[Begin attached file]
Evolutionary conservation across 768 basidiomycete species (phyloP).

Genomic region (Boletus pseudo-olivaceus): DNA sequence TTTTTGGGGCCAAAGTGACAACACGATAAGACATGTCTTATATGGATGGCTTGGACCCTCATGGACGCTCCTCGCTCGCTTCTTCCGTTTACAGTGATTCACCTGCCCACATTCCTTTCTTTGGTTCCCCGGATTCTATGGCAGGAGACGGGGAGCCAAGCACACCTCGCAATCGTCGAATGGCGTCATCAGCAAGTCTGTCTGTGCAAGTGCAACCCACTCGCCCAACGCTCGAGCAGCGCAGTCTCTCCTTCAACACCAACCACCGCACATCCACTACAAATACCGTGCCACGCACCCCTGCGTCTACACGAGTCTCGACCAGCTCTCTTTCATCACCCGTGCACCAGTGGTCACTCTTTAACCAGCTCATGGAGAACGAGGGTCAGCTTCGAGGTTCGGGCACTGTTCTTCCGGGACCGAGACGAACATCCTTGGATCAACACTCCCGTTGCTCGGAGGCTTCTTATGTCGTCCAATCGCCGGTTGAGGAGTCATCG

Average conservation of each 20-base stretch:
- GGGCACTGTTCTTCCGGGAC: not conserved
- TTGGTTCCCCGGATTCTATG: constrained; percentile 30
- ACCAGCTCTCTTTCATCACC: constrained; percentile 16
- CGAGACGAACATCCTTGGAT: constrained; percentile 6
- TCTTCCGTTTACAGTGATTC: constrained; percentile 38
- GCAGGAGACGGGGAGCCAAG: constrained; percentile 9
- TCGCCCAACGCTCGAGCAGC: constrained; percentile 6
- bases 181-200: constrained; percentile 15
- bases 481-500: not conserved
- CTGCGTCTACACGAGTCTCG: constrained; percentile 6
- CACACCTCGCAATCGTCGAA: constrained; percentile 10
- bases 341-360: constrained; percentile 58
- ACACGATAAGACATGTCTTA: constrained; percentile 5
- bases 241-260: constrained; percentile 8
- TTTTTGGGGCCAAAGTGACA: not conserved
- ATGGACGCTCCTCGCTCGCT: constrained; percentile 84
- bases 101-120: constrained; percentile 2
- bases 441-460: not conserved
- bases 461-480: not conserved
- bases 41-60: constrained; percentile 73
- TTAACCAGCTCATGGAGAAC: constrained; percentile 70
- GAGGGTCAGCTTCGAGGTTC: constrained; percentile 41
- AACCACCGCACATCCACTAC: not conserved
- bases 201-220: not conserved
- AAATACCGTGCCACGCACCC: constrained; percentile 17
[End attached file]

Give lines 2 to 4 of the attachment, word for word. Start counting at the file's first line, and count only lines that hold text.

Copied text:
Genomic region (Boletus pseudo-olivaceus): DNA sequence TTTTTGGGGCCAAAGTGACAACACGATAAGACATGTCTTATATGGATGGCTTGGACCCTCATGGACGCTCCTCGCTCGCTTCTTCCGTTTACAGTGATTCACCTGCCCACATTCCTTTCTTTGGTTCCCCGGATTCTATGGCAGGAGACGGGGAGCCAAGCACACCTCGCAATCGTCGAATGGCGTCATCAGCAAGTCTGTCTGTGCAAGTGCAACCCACTCGCCCAACGCTCGAGCAGCGCAGTCTCTCCTTCAACACCAACCACCGCACATCCACTACAAATACCGTGCCACGCACCCCTGCGTCTACACGAGTCTCGACCAGCTCTCTTTCATCACCCGTGCACCAGTGGTCACTCTTTAACCAGCTCATGGAGAACGAGGGTCAGCTTCGAGGTTCGGGCACTGTTCTTCCGGGACCGAGACGAACATCCTTGGATCAACACTCCCGTTGCTCGGAGGCTTCTTATGTCGTCCAATCGCCGGTTGAGGAGTCATCG

Average conservation of each 20-base stretch:
- GGGCACTGTTCTTCCGGGAC: not conserved